Five Ways to Avoid Career Planning Advice Overload

Australian career advice

You cannot go far without coming in contact with the latest tips, advice, or workshop. This is even truer concerning innovative topics such as remote work, digital nomadism, or work flexibility in general. Hey, I have nothing against tip articles, you are reading one right now, and I enjoy writing them.

Last week, I was scrolling through my LinkedIn feed (as I typically do), and I saw some fantastic articles. I saw many different articles detailing ways to ramp up your career planning.

Now, I am in no way saying this is a bad thing. All of this information is valuable…and that’s the problem. For someone like me who loves research, how can you learn without feeling as if you need to grab every morsel of advice? When are you informed enough to move forward? In a world where we are encouraged to learn what we can to protect against failure, when is it time to move past the “advice stage?”

Here are five ways to avoid career planning advice overload…

Set a “Career Advice Article” Quota

Even if you are looking at helpful material, you have to remember that you are only operating at a fixed bandwidth throughout the day. Moreover, if you are like me, the second you see an excellent article, you want to implement the advice immediately.

Knowing this, work smarter not harder. Decide on a topic you want to learn more about and only look at a fixed number of career advice articles each day. This step will keep you from feeling like you need to read everything you see.

Schedule Times to Read

This may seem obvious, however think about how many times you have been working, stopped to look at social media and then found an article that pulled you in for five minutes. It is so easy to veer off. So, create time in your schedule to read. Add it to your planner, or digital to-do list to create intentionality around when you enjoy your next career advice article. Also, be sure to have access to a digital program to take notes and organise your takeaways.

Invest in a Program to Save Articles for Later

If you see a career advice article as you scroll through Twitter, Facebook, or LinkedIn have a program at the ready that you can store it for later reading. This ensures you do not feel like you are missing out on anything, and it allows you to construct a nice repository of information at your disposal. Programs like Evernote, Wunderlist, or Pocket are perfect for this.

Be Confident in What You Already Know

Again, there is nothing wrong with seeking advice from others, however there has to be a point where you trust in yourself. It is so easy to stay in the “research phase,” when it comes to moving forward with any career.

At some point, you have to trust the fact that you have done the research, and as a result, you have to move forward. Do not become stuck in a never ending vortex of feeling that you do not have it all together. Because, at some point, the person or author giving the career advice had to start from scratch just like you.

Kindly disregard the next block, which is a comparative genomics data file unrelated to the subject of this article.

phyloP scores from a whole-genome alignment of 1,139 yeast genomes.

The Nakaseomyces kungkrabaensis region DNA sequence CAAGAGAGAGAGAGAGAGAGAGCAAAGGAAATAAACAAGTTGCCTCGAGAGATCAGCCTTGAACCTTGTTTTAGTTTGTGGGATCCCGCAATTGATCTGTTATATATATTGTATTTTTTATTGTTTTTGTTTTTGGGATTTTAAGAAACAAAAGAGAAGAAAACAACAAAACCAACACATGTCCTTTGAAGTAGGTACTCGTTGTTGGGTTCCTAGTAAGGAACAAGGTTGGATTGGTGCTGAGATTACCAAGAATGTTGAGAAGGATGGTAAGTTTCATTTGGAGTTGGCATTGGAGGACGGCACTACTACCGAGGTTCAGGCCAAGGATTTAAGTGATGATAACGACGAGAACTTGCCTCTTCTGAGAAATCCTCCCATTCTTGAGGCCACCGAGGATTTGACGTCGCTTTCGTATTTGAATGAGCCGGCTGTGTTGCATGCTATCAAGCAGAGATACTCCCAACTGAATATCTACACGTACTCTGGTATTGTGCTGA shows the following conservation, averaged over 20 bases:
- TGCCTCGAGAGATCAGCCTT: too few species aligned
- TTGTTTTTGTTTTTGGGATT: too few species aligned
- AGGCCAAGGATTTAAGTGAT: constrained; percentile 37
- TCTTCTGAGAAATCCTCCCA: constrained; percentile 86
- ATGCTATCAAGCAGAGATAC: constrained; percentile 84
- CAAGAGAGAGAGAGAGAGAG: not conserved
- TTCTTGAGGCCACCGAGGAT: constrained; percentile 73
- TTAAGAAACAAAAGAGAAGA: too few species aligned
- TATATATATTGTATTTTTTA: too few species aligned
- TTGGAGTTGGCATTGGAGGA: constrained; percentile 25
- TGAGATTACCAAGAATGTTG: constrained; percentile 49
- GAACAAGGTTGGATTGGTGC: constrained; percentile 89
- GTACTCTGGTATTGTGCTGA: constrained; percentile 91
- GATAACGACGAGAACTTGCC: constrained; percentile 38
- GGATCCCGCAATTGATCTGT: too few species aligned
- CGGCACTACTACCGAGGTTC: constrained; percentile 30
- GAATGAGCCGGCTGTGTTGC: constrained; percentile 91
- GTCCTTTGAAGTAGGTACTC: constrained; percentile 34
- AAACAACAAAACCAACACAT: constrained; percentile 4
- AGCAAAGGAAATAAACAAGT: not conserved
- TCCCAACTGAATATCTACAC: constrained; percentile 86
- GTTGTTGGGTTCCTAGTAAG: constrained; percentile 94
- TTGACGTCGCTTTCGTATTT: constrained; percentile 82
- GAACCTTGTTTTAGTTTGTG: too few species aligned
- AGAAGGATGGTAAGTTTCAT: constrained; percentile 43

Save the Good Ones

The chances are that many writers and bloggers have similar ideas when it comes to offering career advice and career planning. So, once you find a good article that addresses your topic, save it and move on to something else. It might make sense to update your knowledge on the subject down the road, however do not feel like you have to overload yourself with more information.

Whether it be a podcast, blog, or course, just archive it to refer back to later so you do not have to continue looking for new information.

Final Career Advice Thoughts

It is awesome that we live in a world where so much career advice is readily at our fingertips. Social media has made it possible for everyone to share his or her experiences for the benefit of helping others. While this is great, it can cause us to feel that we need to hear everyone’s perspective or latest blog post before we get out there jump into our latest job or role.

It is wise to seek career advice, however be sure to put a limit on how much information you let in. Entertaining too much information can cause you to question yourself, and even confuse you to the point where you can’t hit your own goals. So, don’t become a victim of “advice overload” by being specific about what you are seeking.

About author

Lauren Clarke is an Australian freelance blogger, who writes on small business marketing, human resources and business for a number of blogs. Outside of writing, she enjoys sampling Australian red wines, and live theatre. Follow Lauren on Twitter.